Early trauma/dysmorphogenesis and adult neurodysfunction in schizophrenia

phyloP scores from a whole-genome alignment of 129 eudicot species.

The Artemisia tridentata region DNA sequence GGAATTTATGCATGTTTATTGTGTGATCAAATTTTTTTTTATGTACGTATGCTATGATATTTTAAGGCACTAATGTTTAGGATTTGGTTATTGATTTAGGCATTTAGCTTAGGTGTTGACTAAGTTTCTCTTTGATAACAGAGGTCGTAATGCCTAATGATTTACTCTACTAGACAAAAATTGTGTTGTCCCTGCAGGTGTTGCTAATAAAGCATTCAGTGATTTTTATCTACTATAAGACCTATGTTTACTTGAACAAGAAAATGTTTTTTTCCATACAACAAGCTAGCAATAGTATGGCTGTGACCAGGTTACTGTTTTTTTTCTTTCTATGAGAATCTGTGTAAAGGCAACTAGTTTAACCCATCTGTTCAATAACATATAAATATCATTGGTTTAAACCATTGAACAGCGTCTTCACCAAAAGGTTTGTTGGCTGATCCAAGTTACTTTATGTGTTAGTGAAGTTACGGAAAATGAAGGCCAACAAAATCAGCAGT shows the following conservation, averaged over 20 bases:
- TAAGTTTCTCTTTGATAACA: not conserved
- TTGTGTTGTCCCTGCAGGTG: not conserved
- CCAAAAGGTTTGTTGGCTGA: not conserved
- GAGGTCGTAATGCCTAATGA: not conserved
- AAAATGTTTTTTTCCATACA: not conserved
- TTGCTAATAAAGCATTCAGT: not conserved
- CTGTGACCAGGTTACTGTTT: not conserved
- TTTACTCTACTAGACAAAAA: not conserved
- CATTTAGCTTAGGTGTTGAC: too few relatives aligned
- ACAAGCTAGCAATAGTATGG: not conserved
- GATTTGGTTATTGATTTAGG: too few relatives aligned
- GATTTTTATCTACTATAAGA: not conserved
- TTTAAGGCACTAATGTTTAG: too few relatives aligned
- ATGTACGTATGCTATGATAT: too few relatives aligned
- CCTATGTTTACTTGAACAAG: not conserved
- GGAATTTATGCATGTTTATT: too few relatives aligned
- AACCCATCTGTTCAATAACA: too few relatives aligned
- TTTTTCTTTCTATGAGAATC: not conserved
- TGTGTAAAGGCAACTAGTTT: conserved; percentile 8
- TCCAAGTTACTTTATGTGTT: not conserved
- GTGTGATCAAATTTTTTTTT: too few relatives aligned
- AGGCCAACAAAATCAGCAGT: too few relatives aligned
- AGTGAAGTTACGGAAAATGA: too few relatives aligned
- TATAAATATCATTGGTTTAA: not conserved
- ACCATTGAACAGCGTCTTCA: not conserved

Abstract: To measure the importance of early neurodevelopmental disturbance for schizophrenia, early trauma and dysmorphogenesis (i.e. obstetric complications (OCs), minor physical anomalies (MPAs), head circumference (HC) and dermatoglyphic characteristics) were studied in relationship to adult neurodysfunction (i.e. neurological abnormality (NA), neurocognitive dysfunction (NCGD), tardive dyskinesia (TD) and parkinsonism) in 60 schizophrenia patients, 21 of their non-ill siblings and 75 normal comparison subjects. Patients showed reduced neonatal HC (nHC), increased rates of OCs, MPAs, NA and NCGD, and frequent signs of TD and parkinsonism. Siblings showed increased rates of MPAs, NA, and NCGD and frequent signs of TD, implicating a general familial vulnerability for schizophrenia-related neurodysfunction. Patients differed from siblings by having reduced nHC and increased OCs, and higher rates of MPAs and adult neurodysfunction, signalling two different levels of early trauma/dysmorphogenesis and neurodysfunction: one characterising at-risk families in general, and another higher, disease-related level characterising the patient group. Early trauma/dysmorphogenesis was generally unrelated to adult neurodysfunction. HC in patients was reduced at birth but disproportionately large in males in adulthood. NA was related to level of global functioning in adulthood. Early trauma/dysmorphogenesis thus seems to initiate an early pathophysiological process, but additional factors influence adult neurodysfunction in schizophrenia. The findings in total would be consistent with a 'multi-hit' neurodevelopmental model of schizophrenia. The effective factors would vary from individual to individual and include both genetic and early/later environmental components.
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